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A brake system flush on a 2004 Toyota Tundra?

My son has a 2004 Toyota Tundra with 40,000 miles on it. A Toyota dealer in Los Angeles convinced him that he needed to have new front brake pads and the rotors turned (which might be true). The dealer also sold him a “BRAKE SYSTEM FLUSH” for an additional $150.00. The Toyota factory recommended maintenance schedule says nothing about such a service.

I’ve heard of bleeding the brakes on older cars if they get air in the lines, but a “brake system flush” seems to be nothing more than BLEEDING THE CUSTOMER! Would anyone care to comment on what possible justification there is for this other than dealer service sales revenue enhancement?

If the Toyota Factory maintenance schedule doesn’t specify such a service you don’t need it done.

The dealer is just trying to pad his companys pocketbook.

The only time the brake fluid would require changing is if water was found in it.

The reluctance of some manufactures to recommend a brake fluid flush every 2 years is an error.IMHO. This is a case of when following the manufactures instructions are not in your best interest. Brake fluid is hydroscopic (it absorbs water) I dont need Toyota to tell me that water in my brake fluid is OK. BMW has been requiring brake fluid flushes every 2 years for at least the past 25 years. I have very infrequently had to preform repairs on the hydraulic part of the BMW brake system.Water free brake fluid will give better brake system performance. Replacing brake fluid is not a myth.But they sure did try to beat you up on the price. Takes 20min. tops. What ever happened with silicon brake fluid?

I can’t see your Toyota maintenance schedule from here, but it is very possible that the manufacturer does specify a brake fluid change every 30k. Some Japanese car and truck manufacturers do specify this maintenance procedure, but I can’t say for sure if Toyota does.

That being said, there is a difference between a drain/refill job and a flush, with the flush obviously being a more expensive–and probably unnecessary–procedure. I suggest (as I do very frequently) that you consult the maintenance schedule in your glove compartment regarding the possibility that you are supposed to change the brake fluid periodically. But a flush? Nope!

A few cars can actually benefit by a brake flush now and then. The problem is that many dealers and independent garages try to sell one to every customer who walks through the door. They don’t even check. The same is true for the transmission flush and the “air induction service,” or fuel injector cleaning. At least your son can be confident he can go another five years before considering another brake flush.

Usually a brake system flush is part of a brake job. Since brakes are a wear item, they won’t be on the PM schedule, therefore the fluid flush would also not be on the schedule. $150 for a flush sounds high to me though, but you did say Los Angeles.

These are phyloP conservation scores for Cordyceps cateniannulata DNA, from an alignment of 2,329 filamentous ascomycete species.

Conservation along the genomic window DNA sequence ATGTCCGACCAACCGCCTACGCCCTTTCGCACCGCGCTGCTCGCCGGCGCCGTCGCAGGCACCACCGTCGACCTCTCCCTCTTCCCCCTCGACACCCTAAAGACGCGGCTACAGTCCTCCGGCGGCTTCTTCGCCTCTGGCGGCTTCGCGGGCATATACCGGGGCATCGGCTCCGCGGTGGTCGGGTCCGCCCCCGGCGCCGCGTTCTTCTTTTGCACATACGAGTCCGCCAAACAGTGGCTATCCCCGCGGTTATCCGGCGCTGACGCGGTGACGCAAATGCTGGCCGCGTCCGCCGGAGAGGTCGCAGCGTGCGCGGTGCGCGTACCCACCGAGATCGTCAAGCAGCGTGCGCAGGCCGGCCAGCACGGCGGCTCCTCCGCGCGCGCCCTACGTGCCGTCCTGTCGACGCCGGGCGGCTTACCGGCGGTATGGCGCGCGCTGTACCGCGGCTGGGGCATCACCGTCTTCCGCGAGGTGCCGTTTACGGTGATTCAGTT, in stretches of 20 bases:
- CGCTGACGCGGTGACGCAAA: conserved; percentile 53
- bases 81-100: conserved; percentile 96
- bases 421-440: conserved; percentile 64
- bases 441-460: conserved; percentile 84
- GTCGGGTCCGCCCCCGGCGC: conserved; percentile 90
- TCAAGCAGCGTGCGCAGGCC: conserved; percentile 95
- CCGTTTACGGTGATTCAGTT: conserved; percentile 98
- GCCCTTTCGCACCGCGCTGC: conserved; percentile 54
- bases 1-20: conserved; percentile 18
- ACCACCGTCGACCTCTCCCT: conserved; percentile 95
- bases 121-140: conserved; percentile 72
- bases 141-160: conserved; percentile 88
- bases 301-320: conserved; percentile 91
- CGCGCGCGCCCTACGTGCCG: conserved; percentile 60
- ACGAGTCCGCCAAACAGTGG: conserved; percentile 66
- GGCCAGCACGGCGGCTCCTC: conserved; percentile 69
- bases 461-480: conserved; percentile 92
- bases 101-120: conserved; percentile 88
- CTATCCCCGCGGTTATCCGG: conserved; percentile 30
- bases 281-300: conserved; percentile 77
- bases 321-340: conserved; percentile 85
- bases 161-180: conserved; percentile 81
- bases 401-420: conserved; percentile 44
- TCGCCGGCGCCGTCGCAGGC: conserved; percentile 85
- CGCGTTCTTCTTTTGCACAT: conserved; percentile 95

BTW, you always flush a brake system if you haven’t removed any of the lines. You don’t “drain and refill” as that would unnecessarily introduce air into the system requiring a bleeding of the system after.

JMHO, but the brake fluid should be changed ever so often and at 5 years of age, it’s due. Brake fluid attracts moisture which in turn starts the corrosion process on master cylinders, calipers, wheel cylinders, etc. Aluminum does not rust but it will pit and once pitted it is recommended that the part be replaced rather than attempt a rebuild.

Now to address the question of why the maintenance schedule does not mention this. It’s simple. Car makers, and not just Toyota, promote the idea that their vehicles are close to maintenance free. Skip this, skip that, put this or that off until xxxx freezes over, etc. They don’t want the car owners to even consider for one minute the amount of money spent on preventative maintenance.

There’s a lot of other things that are not recommended that should be done no matter what the maintenance schedules state.
Transmission fluid should be changed at 30k miles intervals, fuel filters at 15-20k mile intervals, spark plugs should never be left in for 100k miles, etc, etc.
Some car makers even state that mechanical valve lifters should not be inspected/adjusted until well over a 100k miles or even never. This of course is also wrong headed. If the car makers feel so strongly about this issue then they should provide a lifetime warranty for that certain number of people who are going to suffer engine damage because they DID follow the recommendations to ignore it until whenever.

As I posted brake fluid flush on BMW is preventive maintiance has been for 25years. At some chains I worked at (Midas.Brake Masters AZ. Brake Max Pep Boys) it was always sold as a extra,never inclusive in a brake job. But I personally do think it should be part of a “brake job”. Come to think about it it was never inclusive at GM Honda or Kia